It was a weekday job that basically consisted of being his audience for a never-filmed film project called Confusion—ultimately lasting, if memory serves, less than a couple of weeks, until Tati became ill. He had recently been bankrupted by the heavy losses of Playtime, so it was generous of him to be paying me any salary at all. This was during the period when Playtime was first showing in the United States, in various cuts over which he had no control, and there were times during our sessions together, often in the late afternoon, when he sank into gloom. I remember one such time when he sought to cheer himself up by looking through his scrapbooks devoted to the Playtime sets. He also once imagined killing off his famous persona, Monsieur Hulot, in the opening moments of Confusion, a gesture that for him would have been liberating. The character was his meal ticket—which is why Tati reluctantly made him more prominent again in Trafic (1971), after deliberately minimizing and even downgrading him in Playtime with a profusion of ersatz Hulots—but he interfered with Tati’s democratic notion of comedy, which did away with stars. In Playtime, he liked to say, the only real star was his set—and maybe that was expensive, “but not any more than Sophia Loren.”
Playtime is a movie that unfolds entirely in a public space defined by that set. Even the strange sequence showing us adjacent living rooms—which wasn’t part of any of the versions I saw until Tati reedited a final version that satisfied him, shortly before his death, in 1982—is shot exclusively from the street; and the only time we see Barbara in her hotel room is when a maid delivers her evening dress. So there’s something inappropriate and contrary to Tati’s design for the film about its being viewed in private spaces, especially on any screen smaller than oneself. Playtime assumes a precise contiguity and continuity with the public space of a theater, where we share its experience with others—just as the customers and employees of the Royal Garden eventually manage to carve out a common social investment in an establishment that’s gradually disintegrating around them. Even if we sometimes wind up laughing at different gags, we’re all laughing to some degree at ourselves, and the sense of mutual recognition is crucial.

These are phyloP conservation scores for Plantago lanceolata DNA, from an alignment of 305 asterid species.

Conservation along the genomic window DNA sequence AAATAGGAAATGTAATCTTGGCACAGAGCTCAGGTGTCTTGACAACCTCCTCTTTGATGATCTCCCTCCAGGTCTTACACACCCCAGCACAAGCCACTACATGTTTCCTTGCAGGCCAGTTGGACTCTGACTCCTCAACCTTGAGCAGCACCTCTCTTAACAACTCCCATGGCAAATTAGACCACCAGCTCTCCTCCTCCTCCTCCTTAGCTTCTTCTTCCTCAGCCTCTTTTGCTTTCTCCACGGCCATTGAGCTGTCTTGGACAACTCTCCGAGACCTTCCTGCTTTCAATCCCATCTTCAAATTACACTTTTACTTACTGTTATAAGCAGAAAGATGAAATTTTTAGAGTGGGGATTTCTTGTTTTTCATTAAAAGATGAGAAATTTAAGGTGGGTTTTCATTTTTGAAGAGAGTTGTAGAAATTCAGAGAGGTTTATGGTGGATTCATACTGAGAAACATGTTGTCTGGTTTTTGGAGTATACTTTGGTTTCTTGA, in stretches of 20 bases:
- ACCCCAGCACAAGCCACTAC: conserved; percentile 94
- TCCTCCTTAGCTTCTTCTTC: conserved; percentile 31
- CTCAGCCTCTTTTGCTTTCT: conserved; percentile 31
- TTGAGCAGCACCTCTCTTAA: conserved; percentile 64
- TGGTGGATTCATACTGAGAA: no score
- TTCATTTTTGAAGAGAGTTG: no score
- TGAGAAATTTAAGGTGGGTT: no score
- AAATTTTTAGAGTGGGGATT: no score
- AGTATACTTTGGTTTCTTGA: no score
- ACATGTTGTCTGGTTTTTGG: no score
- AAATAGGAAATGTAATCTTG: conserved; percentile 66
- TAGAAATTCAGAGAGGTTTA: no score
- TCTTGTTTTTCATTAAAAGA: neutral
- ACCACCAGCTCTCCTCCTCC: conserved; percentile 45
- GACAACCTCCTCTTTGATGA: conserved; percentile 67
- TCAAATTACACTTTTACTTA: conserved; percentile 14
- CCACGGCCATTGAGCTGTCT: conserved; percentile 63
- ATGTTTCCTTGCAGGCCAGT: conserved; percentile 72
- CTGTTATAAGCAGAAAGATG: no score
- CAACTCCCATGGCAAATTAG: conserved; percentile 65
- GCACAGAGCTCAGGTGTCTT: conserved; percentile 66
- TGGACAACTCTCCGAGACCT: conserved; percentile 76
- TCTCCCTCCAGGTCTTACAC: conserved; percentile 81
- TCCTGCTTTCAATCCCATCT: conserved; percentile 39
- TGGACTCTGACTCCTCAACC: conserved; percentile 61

Mobile phones have sadly made the sense of public urban space as it exists in Playtime almost archaic, a kind of lost paradise. The utopian vision of shared space that informs the latter scenes—beginning in the new Royal Garden restaurant at night and continuing the next morning in a drugstore and on the streets of Paris—is made unthinkable by mobile phones, whose use can be said to constitute both a depletion and a form of denial of public space, especially because the people using them tend to ignore the other people in immediate physical proximity to them. Nevertheless, given his capacity to keep abreast of social changes, I have little doubt that Tati, if he were alive today, could and probably would construct wonderful gags involving the use of these phones. And if he were making Playtime now, I suspect he’d most likely be inventing gags for the first part that involved mobile phones, and then would have to find ways of destroying or disempowering them to make way for the second part. (It’s hardly accidental that his most brilliantly and elaborately developed gag involves the shattering of glass, another social barrier.)
The Royal Garden sequence, making up roughly half of the film, may be the most formidable example of mise-en-scène in the history of cinema. It is certainly the most Brueghel-like in its expansion of the principle—found in such populated landscape paintings as Landscape with the Fall of Icarus and The Procession to Cavalry—that life and history unfold in a plethora of small, almost indiscernible details.
The crucial catalyst for our appreciation of this sequence is the music, played by two successive bands and then sung by an old-fashioned chanteuse, who’s eventually joined by the customers—an element that helps us to cope creatively with Tati’s overload of invention by furnishing a rhythmic base to work from. Thanks to this music, each set of visual options has a rhythmic pattern for one’s gaze to follow while scanning the screen’s busy surface of swarming detail, through which we can join Tati in charting our own choreographies, improvising our own organizations of emphasis and direction in relation to the director’s massive “head arrangement.” What other movie converts work into play so pleasurably by turning the very acts of seeing and hearing into a form of dancing?